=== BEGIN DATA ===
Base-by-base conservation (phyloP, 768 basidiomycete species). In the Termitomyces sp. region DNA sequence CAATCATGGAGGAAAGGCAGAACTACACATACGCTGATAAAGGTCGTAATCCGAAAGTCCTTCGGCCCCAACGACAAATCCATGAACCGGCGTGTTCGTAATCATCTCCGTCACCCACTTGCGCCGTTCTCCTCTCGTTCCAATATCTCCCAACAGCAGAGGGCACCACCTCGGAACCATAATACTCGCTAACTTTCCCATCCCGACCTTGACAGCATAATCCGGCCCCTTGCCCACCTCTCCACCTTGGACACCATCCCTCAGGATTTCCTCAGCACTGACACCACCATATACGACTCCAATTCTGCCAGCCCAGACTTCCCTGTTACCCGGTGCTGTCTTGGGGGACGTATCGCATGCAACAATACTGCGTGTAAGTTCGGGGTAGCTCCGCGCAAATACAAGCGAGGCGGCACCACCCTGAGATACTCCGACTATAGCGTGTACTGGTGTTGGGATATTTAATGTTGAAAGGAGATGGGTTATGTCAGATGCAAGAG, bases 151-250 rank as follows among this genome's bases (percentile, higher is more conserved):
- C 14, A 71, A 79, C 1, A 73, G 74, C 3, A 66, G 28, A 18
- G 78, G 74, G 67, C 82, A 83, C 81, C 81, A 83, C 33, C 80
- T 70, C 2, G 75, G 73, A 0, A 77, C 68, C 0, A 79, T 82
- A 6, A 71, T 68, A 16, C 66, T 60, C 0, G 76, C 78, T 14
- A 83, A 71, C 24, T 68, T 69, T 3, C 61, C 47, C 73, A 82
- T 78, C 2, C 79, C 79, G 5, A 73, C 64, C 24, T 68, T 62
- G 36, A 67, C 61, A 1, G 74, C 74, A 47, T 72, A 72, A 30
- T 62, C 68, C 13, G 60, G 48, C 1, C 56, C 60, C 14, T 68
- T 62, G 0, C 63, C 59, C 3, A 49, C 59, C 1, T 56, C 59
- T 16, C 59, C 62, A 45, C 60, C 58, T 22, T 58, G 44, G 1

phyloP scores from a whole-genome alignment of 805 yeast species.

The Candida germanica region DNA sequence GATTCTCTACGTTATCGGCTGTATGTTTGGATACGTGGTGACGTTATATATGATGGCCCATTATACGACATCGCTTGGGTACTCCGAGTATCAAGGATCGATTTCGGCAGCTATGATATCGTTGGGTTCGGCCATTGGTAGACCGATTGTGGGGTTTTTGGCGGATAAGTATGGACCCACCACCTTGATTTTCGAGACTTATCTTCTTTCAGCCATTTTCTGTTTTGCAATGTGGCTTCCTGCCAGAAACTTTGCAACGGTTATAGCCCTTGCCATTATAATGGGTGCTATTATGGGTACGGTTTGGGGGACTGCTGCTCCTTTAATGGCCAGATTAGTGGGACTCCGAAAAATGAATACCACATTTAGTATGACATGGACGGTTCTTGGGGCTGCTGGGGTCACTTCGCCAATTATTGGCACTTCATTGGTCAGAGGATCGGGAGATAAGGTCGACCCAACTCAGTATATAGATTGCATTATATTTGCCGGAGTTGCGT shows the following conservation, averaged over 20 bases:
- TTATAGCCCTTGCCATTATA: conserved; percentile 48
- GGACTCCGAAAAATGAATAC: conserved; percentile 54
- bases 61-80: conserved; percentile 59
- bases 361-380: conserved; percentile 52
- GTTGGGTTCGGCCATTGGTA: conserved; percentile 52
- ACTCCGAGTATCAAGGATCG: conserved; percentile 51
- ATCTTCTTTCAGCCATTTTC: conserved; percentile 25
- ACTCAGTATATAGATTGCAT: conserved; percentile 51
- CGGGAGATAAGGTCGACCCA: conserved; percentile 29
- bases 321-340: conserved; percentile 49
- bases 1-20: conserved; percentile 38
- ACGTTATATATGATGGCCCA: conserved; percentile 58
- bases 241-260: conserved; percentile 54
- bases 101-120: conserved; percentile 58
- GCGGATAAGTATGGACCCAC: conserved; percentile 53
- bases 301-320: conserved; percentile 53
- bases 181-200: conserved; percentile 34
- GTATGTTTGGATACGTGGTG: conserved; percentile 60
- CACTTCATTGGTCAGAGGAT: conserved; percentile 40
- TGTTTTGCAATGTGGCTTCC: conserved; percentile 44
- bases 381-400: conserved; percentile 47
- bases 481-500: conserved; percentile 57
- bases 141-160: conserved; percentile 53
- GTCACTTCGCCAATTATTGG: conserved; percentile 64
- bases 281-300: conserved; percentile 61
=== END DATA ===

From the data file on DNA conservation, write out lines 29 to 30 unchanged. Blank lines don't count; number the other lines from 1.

- bases 301-320: conserved; percentile 53
- bases 181-200: conserved; percentile 34